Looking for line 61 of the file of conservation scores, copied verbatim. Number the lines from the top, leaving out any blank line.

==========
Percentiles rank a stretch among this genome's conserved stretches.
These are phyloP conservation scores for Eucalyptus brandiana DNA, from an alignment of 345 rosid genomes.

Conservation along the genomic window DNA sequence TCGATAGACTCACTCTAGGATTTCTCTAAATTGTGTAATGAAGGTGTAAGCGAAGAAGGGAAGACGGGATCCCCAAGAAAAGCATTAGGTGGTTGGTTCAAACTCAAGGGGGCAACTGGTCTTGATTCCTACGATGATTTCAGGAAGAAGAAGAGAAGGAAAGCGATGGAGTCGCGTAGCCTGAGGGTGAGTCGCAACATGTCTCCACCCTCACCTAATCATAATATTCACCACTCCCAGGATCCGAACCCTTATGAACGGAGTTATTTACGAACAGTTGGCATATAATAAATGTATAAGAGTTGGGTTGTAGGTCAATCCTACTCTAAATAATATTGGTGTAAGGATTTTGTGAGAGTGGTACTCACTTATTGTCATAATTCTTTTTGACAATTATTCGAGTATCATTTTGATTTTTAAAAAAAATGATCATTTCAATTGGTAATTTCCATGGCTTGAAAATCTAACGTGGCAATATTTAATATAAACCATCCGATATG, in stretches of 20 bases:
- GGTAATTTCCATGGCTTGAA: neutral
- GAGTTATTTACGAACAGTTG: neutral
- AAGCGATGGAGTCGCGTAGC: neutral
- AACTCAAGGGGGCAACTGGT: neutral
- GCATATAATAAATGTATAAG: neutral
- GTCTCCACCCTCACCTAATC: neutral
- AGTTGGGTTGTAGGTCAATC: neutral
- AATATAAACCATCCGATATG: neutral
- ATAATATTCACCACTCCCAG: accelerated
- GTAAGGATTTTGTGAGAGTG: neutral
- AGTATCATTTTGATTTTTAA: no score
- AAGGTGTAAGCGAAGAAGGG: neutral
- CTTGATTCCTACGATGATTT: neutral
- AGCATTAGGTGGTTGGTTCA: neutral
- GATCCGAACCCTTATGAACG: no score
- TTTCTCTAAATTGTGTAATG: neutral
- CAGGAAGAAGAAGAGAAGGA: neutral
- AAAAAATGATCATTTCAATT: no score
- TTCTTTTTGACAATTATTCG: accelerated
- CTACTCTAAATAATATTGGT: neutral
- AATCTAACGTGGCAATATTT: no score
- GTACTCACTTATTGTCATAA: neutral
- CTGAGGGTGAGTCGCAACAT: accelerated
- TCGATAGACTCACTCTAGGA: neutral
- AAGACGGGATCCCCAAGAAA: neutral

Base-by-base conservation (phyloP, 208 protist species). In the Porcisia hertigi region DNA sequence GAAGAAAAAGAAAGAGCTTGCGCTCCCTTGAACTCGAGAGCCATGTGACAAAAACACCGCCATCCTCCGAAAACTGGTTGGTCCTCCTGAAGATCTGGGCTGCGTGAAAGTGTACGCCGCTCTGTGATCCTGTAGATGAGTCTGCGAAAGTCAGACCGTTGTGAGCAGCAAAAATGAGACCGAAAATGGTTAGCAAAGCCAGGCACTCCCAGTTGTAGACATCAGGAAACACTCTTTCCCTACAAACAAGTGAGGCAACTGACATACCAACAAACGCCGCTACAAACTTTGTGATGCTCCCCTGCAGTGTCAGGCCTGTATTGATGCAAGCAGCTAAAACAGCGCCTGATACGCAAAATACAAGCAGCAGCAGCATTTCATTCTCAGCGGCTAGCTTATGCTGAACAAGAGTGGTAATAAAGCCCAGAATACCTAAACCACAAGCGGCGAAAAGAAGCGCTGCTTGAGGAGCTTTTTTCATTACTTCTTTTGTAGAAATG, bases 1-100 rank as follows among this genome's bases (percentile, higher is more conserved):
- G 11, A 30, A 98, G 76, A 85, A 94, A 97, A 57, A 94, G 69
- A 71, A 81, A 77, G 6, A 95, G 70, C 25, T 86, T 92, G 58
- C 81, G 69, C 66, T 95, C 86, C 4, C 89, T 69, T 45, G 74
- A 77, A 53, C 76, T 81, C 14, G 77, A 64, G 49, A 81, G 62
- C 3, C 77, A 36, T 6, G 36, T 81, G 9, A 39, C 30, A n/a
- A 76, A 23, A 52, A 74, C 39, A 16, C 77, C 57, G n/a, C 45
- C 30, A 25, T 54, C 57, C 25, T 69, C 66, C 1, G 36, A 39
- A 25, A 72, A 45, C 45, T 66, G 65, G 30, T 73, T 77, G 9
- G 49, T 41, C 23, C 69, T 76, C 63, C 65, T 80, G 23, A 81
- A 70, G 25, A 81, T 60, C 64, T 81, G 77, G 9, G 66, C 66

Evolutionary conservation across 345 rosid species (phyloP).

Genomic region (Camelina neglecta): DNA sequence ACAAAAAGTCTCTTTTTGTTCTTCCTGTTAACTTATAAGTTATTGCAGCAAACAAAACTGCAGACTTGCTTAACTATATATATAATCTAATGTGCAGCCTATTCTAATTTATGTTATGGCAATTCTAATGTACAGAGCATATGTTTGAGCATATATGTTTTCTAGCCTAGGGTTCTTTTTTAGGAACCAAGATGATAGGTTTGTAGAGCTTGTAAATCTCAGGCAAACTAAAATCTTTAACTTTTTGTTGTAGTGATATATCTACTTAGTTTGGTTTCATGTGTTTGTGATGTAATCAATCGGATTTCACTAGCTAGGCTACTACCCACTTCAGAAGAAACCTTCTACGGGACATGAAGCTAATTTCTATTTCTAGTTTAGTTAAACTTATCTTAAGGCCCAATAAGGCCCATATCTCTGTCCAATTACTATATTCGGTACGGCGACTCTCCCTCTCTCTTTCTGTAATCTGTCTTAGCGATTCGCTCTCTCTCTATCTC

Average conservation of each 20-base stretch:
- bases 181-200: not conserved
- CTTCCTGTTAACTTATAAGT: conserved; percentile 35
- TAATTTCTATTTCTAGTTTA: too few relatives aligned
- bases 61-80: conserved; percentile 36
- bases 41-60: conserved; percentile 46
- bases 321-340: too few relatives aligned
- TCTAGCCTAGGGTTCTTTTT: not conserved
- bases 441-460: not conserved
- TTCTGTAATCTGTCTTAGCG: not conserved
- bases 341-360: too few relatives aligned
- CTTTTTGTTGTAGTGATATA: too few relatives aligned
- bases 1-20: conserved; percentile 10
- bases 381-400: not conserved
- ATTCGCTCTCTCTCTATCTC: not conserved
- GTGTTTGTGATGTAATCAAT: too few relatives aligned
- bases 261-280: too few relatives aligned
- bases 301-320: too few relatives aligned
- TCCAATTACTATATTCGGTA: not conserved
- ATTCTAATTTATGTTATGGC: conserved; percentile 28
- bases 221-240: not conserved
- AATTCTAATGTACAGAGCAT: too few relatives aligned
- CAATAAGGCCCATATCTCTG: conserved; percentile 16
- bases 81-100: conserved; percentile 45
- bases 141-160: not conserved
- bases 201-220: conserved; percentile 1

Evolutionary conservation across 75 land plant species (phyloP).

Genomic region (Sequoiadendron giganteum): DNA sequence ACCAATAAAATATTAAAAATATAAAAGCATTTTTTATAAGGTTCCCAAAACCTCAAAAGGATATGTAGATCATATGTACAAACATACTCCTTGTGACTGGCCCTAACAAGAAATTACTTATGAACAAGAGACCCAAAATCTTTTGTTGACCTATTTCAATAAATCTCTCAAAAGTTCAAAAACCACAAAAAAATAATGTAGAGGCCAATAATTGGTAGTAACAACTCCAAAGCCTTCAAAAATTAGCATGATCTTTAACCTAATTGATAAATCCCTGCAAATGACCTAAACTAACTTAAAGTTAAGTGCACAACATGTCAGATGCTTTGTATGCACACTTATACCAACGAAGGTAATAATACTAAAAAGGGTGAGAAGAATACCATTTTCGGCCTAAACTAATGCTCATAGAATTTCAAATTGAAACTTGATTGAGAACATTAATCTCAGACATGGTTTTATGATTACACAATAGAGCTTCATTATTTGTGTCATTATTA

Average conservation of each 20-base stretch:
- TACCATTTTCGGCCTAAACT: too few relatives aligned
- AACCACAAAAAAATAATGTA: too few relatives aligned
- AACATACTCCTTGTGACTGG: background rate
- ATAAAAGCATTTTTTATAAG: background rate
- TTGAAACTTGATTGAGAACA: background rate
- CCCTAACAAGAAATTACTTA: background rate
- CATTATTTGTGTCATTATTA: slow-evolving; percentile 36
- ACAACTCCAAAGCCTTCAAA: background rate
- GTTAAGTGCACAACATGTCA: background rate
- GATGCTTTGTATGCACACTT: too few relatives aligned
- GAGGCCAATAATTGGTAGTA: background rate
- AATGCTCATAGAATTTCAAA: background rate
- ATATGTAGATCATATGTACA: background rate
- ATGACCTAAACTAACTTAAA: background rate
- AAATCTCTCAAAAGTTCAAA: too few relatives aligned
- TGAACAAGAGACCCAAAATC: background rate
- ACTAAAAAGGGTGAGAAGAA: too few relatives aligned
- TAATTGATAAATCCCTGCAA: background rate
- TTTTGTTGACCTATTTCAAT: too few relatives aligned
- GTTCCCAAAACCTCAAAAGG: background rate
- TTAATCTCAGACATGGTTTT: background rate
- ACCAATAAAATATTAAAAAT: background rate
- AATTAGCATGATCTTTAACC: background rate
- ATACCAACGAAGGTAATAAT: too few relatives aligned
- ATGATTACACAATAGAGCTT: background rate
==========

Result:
- ATTCTAATTTATGTTATGGC: conserved; percentile 28